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Editorial: Dead Dogs and Toxic Fish: Welcome to Stockton, a City Choking on California Water Policy



Photo of man drawing a water sample in Stockton, CA
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Stockton is a city simultaneously in recovery and under stress. The municipality of about 300,000, some 50 miles south of Sacramento and 80 miles east of San Francisco on California’s extraordinary inland delta, became the largest U.S. city to file for bankruptcy in 2012 (Detroit followed in 2013). It was then, and remains today, one of the nation’s most violent cities, and it still struggles with deep poverty, even as its emergence from insolvency sparks civic renewal and innovation.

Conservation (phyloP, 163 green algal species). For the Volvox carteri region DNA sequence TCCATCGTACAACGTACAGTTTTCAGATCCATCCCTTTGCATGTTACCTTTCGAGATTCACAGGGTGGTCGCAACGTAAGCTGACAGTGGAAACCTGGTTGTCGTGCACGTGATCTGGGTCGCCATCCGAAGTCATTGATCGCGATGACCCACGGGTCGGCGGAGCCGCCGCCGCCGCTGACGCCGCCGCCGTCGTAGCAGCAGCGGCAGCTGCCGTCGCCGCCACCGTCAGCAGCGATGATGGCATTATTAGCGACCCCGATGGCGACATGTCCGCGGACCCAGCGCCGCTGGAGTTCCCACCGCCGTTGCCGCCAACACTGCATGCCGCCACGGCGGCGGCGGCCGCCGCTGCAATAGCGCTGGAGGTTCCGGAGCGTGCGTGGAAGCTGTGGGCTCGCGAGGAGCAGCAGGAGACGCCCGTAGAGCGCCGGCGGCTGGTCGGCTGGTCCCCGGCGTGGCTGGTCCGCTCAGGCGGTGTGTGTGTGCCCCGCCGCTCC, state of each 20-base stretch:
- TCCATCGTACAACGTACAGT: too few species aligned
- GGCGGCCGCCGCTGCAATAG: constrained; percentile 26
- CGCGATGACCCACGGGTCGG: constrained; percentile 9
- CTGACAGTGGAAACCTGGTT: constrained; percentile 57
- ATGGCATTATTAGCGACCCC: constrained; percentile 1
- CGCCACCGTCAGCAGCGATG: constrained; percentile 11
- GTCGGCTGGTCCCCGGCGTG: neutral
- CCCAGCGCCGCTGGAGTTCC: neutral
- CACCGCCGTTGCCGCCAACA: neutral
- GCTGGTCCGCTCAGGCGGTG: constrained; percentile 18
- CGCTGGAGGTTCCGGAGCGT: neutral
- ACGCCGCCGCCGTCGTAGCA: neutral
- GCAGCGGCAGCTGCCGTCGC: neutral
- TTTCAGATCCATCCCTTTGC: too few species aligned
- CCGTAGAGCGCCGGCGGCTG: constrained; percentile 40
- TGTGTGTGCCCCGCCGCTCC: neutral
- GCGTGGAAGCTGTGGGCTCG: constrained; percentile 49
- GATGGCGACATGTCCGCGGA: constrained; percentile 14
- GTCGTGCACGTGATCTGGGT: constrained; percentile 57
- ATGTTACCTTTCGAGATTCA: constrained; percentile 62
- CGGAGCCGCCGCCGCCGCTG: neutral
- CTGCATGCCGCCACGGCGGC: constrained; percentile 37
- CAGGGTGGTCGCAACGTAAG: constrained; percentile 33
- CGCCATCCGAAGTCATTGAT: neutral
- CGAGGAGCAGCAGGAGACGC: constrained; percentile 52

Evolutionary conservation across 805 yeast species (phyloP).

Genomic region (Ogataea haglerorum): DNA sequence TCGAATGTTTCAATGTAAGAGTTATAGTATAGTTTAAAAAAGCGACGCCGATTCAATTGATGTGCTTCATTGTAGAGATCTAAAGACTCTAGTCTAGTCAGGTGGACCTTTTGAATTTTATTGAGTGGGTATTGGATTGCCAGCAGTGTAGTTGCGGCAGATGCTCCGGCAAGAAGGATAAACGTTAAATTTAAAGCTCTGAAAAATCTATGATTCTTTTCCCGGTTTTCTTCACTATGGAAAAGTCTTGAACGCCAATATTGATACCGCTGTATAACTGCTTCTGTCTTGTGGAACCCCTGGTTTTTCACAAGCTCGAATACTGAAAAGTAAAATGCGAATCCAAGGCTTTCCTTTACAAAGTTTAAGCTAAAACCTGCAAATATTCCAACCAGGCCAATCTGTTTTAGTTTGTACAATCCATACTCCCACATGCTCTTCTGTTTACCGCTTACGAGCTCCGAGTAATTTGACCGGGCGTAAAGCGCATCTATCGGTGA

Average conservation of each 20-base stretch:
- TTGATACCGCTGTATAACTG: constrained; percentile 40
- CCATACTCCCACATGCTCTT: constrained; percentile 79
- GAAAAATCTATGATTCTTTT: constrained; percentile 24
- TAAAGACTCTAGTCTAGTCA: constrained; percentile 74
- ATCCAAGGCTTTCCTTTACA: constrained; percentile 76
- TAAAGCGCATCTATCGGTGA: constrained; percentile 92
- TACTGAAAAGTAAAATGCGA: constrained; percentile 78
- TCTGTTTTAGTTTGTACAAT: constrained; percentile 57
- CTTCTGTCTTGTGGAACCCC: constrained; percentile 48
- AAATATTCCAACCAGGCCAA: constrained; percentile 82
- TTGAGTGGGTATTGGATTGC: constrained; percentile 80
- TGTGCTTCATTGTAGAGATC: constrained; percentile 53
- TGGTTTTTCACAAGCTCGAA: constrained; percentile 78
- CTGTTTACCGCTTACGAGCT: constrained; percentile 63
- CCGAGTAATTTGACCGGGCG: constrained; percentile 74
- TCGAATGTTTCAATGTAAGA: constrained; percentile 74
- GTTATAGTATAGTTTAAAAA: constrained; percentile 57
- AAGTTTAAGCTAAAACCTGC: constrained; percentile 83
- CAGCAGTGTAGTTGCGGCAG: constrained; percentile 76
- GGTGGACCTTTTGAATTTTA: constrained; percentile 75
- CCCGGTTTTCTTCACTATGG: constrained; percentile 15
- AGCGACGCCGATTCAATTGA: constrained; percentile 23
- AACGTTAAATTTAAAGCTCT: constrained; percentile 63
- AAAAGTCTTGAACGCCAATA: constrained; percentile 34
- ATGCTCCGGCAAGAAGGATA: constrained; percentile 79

The city’s fate is linked inextricably with the San Joaquin River, which runs through town after its long trip down the western slope of the Sierra and a sharp turn north through the San Joaquin Valley. Much of the water upstream is diverted for agriculture, although a legal settlement ensures that the river no longer runs dry. Additional diversions at the downriver end — this time for urban as well as agricultural use — greatly reduce the amount of water that actually makes it through the Sacramento-San Joaquin River Delta, the San Francisco Bay and then the Pacific. It is as if one of the state’s two great arteries (the other being the Sacramento River) is detached from its heart.

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